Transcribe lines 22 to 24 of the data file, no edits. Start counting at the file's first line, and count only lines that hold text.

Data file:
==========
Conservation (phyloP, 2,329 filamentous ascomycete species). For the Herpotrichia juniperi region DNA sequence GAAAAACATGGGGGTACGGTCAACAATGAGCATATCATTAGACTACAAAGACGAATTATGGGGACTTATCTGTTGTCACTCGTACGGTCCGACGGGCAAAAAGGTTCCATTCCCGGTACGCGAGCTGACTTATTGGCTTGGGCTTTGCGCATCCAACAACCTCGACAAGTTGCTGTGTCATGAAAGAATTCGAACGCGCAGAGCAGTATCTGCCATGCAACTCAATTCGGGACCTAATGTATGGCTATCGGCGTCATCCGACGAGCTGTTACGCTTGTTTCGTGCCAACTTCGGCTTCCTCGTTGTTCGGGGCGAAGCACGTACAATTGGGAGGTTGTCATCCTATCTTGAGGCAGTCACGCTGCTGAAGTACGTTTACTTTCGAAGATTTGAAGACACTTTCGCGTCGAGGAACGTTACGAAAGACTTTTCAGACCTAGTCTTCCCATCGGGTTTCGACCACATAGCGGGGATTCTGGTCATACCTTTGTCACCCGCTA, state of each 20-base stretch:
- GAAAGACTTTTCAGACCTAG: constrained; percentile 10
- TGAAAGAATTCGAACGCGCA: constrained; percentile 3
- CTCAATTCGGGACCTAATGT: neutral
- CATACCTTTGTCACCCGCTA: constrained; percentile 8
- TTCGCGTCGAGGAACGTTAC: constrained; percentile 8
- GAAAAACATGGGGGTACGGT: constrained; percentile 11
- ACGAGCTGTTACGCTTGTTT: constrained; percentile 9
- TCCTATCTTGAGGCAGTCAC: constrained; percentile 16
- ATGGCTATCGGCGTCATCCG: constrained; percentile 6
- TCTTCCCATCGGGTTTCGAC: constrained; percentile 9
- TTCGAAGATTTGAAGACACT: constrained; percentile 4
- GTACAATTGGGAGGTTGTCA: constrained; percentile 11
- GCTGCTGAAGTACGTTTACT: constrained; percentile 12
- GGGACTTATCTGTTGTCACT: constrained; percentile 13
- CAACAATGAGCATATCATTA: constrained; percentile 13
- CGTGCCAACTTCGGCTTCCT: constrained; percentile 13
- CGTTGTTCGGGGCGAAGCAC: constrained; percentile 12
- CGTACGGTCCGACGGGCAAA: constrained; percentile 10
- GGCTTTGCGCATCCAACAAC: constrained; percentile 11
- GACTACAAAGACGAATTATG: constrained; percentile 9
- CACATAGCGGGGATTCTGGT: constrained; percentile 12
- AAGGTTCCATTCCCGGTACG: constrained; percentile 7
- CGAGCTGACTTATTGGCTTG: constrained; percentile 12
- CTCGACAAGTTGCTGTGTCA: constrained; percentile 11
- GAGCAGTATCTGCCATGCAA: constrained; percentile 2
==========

- CACATAGCGGGGATTCTGGT: constrained; percentile 12
- AAGGTTCCATTCCCGGTACG: constrained; percentile 7
- CGAGCTGACTTATTGGCTTG: constrained; percentile 12